How to install an exterior electrical outlet

Updated February 21, 2017

Installing outdoor outlets provides you with power for extra lighting for evening barbecues or to run garage tools for a yard project. Be sure to install a GFCI (Ground Fault Circuit Interrupter) to add protection and turn the power off if there is ever a problem. Install the outlet in a moisture proof box to keep the outside elements and moisture from getting to the electricity and shorting out the circuit.

Locate an indoor outlet close to where you will want to mount the exterior outlet. Turn the power off to the indoor outlet at the main circuit panel.

Using the screwdriver, remove the screw holding the cover plate onto the outlet. Remove the two screws that hold the outlet in the electrical box. Pull the receptacle out of the electrical box as far as the wiring will allow. Do not disconnect any of the wiring.

Using a screwdriver, twist out, knock out or punch out holes in the back of the electrical box. This will allow you to run a cable to the outdoor box.

On the outside, find a good location that's in the same wall cavity as the indoor outlet, and is clear of any internal wall plumbing. Measure about 18 inches from ground level to where the box will be mounted. Mark that measurement.

Place the box against the exterior wall and line up the bottom of the box with the mark on the wall from Step 4. Using the pencil, trace around the outside of the electrical box to make a template on the wall.

In the centre of the template tracing on the wall, make a mark in the centre. Using the drill, drill a 3/4-inch hole on the mark. This is where the cable will be pulled through to the outside outlet. If the exterior wall is make of brick or concrete, you must use the masonry drill bit.

If your style of outdoor outlet box is to be installed inside the wall where the outlet cover is flush with the wall, you'll need to use the hand saw (if masonry, use the hammer and chisel) to cut out the hole along the traced template to form a tight hole to install the electrical box.

Pending the style of box, mount the outdoor electrical box either on the wall or inside the wall using the screwdriver and the screws included in the kit.

Run a length of cable from the inside electrical box through its hole, then through the hole in the outdoor electrical box. Leave about 10-to-12 inches of extra wire at each end to work with, then cut off any excess wire.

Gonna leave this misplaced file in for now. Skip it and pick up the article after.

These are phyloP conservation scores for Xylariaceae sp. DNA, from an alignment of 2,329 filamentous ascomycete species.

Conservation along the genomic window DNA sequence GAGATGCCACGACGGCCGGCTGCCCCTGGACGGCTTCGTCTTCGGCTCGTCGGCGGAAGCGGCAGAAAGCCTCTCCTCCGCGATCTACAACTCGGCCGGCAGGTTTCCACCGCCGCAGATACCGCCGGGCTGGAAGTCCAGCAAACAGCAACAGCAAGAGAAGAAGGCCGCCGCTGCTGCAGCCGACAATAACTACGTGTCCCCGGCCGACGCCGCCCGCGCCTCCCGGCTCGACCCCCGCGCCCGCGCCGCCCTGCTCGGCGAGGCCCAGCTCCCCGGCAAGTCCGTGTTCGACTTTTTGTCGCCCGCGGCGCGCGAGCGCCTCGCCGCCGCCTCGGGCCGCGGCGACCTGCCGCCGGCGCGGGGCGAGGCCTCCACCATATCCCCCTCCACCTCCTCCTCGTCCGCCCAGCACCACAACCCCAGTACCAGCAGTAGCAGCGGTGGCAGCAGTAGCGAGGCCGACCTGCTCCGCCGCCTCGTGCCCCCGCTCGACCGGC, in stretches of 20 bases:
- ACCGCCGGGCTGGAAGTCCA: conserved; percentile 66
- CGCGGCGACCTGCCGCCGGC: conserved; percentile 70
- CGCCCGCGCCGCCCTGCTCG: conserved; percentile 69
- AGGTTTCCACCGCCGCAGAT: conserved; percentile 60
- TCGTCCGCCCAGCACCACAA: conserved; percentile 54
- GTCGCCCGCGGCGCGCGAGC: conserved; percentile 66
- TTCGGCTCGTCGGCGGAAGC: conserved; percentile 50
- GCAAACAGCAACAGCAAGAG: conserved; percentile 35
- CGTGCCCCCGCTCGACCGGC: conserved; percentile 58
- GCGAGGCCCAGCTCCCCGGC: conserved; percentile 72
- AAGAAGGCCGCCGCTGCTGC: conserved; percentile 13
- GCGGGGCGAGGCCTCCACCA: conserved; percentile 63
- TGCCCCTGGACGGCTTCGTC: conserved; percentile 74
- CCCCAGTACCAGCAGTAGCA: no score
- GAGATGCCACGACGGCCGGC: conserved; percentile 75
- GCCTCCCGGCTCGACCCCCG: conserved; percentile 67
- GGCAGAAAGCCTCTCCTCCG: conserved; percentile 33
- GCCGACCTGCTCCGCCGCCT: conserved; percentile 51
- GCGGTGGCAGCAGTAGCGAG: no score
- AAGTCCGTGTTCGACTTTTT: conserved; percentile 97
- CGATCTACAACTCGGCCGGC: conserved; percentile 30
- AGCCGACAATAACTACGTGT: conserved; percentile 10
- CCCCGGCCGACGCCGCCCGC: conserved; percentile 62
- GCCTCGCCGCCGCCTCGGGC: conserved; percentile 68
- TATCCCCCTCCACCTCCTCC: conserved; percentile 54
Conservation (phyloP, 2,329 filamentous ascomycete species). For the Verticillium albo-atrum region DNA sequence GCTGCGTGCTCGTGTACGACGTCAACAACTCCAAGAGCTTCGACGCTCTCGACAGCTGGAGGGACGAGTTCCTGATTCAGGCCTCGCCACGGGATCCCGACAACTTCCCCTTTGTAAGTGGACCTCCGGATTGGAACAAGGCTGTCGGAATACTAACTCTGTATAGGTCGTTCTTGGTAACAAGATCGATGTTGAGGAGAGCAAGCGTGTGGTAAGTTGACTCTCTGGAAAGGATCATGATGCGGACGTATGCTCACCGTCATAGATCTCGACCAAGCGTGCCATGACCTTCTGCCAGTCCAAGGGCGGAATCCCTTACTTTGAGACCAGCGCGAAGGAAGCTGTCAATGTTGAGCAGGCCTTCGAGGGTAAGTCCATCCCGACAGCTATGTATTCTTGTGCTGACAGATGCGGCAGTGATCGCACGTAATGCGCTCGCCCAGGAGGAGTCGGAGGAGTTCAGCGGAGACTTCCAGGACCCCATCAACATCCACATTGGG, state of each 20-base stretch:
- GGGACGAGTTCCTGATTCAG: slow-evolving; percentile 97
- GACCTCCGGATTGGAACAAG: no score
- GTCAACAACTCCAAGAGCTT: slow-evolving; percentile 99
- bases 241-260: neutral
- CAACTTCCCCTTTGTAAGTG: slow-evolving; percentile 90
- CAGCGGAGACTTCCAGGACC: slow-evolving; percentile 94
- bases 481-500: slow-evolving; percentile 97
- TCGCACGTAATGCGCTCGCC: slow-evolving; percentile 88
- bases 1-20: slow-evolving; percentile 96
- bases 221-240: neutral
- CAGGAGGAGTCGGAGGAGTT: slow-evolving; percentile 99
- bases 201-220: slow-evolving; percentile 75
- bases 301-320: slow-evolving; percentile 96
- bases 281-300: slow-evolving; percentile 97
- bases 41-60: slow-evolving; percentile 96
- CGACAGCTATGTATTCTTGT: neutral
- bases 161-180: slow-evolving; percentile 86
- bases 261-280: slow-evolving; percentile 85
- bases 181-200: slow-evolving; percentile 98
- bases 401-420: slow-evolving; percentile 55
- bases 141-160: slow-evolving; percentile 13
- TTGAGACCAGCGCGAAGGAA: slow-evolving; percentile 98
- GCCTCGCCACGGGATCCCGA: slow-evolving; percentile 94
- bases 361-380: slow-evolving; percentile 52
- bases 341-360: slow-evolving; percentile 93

Using the wire strippers, strip the about 1 inch of insulation from the end of each wire, both inside and outside. You will have three wires on each end: black (hot), White (neutral) and bare copper (ground).

Looking at the back of the GFCI outdoor outlet, use the screwdriver to make the following connections. Connect the black wire to the brass line screw, the white wire to the silver line screw, and connect the bare copper wire to the green/ground screw at the bottom of the outlet.

Using the screwdriver and included screws, mount the outlet inside the outdoor electrical box. Mount the insulated cover plate to the outlet box using the screws and screwdriver. This will keep rain and moisture out of the box.

From the interior outlet, attach the new cable to the existing outlet using the screwdriver and the following pattern. Connect the black wire to the brass screw, the white wire to the silver screw and the base copper wire to the green screw.

Push any extra wire back into the electrical box and wall, then mount the indoor outlet back into its electrical box using its original screws. Reattach the outlet cover to the outlet.

Turn the power back on at the main circuit breaker. Using the voltage line tester, test both the indoor and outdoor outlets to ensure they are wired correctly. Insert the red probe into one side of the socket and the black probe into the other. If the light comes on, the outlet is working properly. Repeat this test on the remaining outlet.


Never attempt to work on any electrical lines without first turning off the power. Be sure to check with a licensed electrician before doing any electrical work. Be sure all electrical work meets the codes for your local area. Follow the manufacturer's guidelines for your particular model electrical line tester, and make sure that your fingers do not touch any part of the metal ends of the probes while inserting them into the socket.

Things You'll Need

  • GFCI outlet
  • Outdoor electrical box kit
  • Screwdriver
  • Drill
  • 3/4-inch wood drill bit
  • 3/4-inch masonry bit (if needed)
  • Hammer (if needed)
  • Chisel (if needed)
  • Wire cutters/strippers
  • Length of electrical cable
  • Needle nose pliers
  • Hand saw
  • Electrical tape
  • Wire nuts
  • Utility knife
  • Tape measure
  • Electrical line tester
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About the Author

Billy Brainard graduated with a Bachelor of Science degree in education from Trinity College. As the department chairman he was responsible for creating and writing the curriculum for 7-12 grade students. Currently he writes for eHow and works part time helping employees by creating and writing resumes to help in their job search.